– Kelley Long, CPA/PFS member of the AICPA Consumer Financial Education Advocates

PLAN AHEAD & READ THE FINE PRINT

“When buying a car, it is important to remember that, regardless of any attachment you may have to a brand or model, you are incurring a significant financial obligation that you will have to pay back over time. Before agreeing to any financing arrangement, read the fine print to make sure you understand exactly what you are getting into and make sure it fits into your overall budget. Lastly, if there are viable public transportation options in your local area, it might make sense to explore those as you evaluate your transportation or automobile needs.”

– Dr. Sean Stein Smith, CPA member of the AICPA National CPA Financial Literacy Commission

HAVE A BACKUP PLAN

“What’s on your emergency preparedness checklist? If you’re like most people, it includes water, batteries, a first-aid kit and an emergency contact list. What about the money you’ll need to deal with the situation? Disasters often strike quickly and without warning. Plan ahead, by setting up a separate account to build a ‘rainy day’ fund. Set a reasonable goal and start small, setting aside a manageable portion of each paycheck. Watch the fund grow, and when you reach your initial goal, you can decide whether a larger amount would give you more peace of mind. Most importantly, make a mental note of what the money can be used for (storm damage, illness, unemployment, etc.), and don’t dip into the fund for any other reason.”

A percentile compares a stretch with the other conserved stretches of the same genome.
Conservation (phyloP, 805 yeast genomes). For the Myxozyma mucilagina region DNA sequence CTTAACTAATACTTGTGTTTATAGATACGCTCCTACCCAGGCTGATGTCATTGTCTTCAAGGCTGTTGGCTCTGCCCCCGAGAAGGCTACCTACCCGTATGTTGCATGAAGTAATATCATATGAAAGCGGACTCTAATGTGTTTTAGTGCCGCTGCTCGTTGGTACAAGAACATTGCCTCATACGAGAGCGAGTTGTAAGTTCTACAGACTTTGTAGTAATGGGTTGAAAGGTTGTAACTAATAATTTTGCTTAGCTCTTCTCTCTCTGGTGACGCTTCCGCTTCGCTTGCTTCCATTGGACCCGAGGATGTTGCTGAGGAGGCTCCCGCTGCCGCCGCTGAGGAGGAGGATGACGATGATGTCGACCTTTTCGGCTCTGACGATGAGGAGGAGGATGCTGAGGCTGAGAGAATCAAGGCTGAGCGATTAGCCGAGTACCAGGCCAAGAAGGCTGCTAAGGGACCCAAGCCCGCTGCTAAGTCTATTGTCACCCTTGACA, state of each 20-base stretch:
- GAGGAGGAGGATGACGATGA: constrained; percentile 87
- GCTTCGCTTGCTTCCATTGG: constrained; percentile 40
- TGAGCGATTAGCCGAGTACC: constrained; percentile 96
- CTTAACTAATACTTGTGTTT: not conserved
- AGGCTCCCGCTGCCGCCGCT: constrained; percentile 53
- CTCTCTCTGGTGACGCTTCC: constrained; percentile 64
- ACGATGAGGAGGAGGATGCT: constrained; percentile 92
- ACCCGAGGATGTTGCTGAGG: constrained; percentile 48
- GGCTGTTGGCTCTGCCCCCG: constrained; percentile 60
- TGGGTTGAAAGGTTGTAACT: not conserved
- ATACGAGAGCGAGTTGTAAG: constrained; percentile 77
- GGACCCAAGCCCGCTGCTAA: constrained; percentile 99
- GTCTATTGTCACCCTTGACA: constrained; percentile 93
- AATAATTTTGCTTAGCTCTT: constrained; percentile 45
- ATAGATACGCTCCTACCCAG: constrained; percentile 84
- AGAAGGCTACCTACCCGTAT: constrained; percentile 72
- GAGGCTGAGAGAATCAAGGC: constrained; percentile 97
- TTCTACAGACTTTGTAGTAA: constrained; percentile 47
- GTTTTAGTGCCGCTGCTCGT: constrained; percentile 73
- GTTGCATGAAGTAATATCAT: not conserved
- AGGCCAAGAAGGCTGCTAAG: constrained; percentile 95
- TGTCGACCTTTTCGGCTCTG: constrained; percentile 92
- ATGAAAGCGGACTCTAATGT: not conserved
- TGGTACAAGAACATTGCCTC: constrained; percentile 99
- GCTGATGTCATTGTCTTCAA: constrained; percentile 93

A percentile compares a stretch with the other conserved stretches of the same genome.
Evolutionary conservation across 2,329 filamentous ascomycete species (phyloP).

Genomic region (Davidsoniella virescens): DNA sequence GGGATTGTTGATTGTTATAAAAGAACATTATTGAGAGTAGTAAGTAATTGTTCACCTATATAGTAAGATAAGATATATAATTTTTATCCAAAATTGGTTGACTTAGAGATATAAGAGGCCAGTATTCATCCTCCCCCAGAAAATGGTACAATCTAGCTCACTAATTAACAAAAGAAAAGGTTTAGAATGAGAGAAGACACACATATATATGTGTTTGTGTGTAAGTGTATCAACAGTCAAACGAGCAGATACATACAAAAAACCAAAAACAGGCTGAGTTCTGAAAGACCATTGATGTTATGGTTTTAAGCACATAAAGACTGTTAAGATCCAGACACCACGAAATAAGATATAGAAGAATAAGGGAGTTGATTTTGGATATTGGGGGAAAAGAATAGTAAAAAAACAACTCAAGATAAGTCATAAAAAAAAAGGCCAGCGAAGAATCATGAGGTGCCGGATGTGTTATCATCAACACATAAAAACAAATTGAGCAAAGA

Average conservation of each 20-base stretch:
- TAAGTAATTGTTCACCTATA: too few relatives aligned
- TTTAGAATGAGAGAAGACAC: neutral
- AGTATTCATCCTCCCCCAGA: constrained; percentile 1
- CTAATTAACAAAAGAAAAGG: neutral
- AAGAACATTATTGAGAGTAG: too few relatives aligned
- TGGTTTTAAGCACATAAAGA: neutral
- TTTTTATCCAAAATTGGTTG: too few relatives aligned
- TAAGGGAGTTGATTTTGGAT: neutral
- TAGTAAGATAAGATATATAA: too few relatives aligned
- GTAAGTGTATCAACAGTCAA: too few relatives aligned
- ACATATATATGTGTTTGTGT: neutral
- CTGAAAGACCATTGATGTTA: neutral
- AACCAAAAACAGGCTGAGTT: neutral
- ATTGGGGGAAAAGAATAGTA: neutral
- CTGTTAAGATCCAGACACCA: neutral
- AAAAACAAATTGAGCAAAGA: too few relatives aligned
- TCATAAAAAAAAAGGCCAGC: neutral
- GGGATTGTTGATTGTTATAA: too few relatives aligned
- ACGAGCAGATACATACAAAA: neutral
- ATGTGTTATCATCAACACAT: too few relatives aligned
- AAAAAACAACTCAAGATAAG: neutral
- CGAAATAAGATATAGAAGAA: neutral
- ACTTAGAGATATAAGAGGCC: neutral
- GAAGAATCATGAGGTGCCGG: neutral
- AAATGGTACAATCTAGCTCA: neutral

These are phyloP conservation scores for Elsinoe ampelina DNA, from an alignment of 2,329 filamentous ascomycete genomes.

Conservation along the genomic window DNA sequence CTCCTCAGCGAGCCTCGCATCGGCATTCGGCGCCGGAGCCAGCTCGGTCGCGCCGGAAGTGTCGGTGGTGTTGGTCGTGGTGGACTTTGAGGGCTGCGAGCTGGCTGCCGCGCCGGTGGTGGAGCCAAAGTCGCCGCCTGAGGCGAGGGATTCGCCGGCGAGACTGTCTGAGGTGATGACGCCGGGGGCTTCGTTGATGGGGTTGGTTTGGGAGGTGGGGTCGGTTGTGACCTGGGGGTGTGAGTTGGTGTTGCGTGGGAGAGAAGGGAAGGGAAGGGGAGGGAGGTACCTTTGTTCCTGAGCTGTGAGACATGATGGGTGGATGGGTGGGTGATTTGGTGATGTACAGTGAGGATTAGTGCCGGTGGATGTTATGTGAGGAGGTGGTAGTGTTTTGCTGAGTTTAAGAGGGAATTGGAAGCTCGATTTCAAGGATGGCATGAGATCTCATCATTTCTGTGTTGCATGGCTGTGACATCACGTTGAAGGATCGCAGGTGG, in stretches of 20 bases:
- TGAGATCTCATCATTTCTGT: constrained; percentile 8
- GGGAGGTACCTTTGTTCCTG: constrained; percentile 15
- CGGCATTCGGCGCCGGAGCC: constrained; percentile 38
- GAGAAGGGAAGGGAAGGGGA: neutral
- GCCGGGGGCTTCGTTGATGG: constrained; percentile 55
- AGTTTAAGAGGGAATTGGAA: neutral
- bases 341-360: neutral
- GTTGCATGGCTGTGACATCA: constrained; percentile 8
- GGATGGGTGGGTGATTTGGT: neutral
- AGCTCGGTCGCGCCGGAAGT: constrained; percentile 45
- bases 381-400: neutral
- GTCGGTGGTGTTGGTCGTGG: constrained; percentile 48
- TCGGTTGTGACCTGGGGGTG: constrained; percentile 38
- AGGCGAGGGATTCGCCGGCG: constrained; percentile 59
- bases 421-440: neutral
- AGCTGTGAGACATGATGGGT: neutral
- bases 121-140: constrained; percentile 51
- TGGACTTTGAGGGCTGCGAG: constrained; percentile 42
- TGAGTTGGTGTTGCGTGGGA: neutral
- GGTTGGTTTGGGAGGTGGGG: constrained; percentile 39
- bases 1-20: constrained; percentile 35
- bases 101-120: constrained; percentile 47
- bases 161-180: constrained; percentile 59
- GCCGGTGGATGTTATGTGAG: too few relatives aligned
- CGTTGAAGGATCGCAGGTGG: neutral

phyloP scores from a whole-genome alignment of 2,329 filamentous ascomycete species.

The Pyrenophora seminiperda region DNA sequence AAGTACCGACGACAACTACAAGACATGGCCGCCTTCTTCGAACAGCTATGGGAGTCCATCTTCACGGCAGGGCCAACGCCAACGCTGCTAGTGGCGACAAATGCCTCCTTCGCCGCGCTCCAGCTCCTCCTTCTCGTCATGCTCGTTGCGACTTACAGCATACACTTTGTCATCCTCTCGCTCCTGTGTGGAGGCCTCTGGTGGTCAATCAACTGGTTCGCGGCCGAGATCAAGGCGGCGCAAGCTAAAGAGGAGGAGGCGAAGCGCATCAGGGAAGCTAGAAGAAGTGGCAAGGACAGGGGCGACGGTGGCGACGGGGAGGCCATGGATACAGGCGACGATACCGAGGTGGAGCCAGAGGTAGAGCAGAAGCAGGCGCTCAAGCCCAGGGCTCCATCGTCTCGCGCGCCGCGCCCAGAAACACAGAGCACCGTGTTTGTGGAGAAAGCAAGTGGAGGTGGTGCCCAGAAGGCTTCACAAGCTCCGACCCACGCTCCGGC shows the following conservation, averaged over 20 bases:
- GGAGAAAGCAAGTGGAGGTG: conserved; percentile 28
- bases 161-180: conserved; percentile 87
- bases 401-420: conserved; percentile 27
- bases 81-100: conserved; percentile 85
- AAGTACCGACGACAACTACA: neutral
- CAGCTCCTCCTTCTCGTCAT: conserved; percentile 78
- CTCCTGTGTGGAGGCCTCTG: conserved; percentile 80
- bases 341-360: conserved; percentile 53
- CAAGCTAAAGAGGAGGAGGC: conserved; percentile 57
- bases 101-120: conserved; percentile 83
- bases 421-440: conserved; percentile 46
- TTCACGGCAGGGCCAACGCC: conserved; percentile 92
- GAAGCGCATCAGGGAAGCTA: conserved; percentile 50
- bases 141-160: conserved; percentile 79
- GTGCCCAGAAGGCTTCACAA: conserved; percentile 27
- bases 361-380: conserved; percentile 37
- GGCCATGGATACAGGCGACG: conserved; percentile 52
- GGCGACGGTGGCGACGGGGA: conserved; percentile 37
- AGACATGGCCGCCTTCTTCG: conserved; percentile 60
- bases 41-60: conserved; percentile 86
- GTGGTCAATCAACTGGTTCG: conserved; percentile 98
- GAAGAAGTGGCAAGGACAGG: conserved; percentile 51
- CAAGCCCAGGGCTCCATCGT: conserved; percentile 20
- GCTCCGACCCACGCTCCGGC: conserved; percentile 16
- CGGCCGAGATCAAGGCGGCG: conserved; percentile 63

– Margaret Poster, CPA member of the AICPA National CPA Financial Literacy Commission

DO YOUR HOMEWORK

“When it comes to taking out a student loan, don’t take out more than you can reasonably expect to earn in your first year in the field of your major. Make sure you first exhaust every available source of ‘free’ money before getting any type of student loan. Meet with a financial advisor at school to discuss available scholarships and also look for scholarships online. Finally, make sure you are aware of the difference in pay-off options between Federal and private student loans.”

– Tracie Miller-Nobles, CPA member of the AICPA National CPA Financial Literacy Commission

The AICPA’s 360 Degrees of Financial Literacy Program is a nation-wide, volunteer grass-roots effort to help Americans develop a better understanding of money management and take control of their financial lives.

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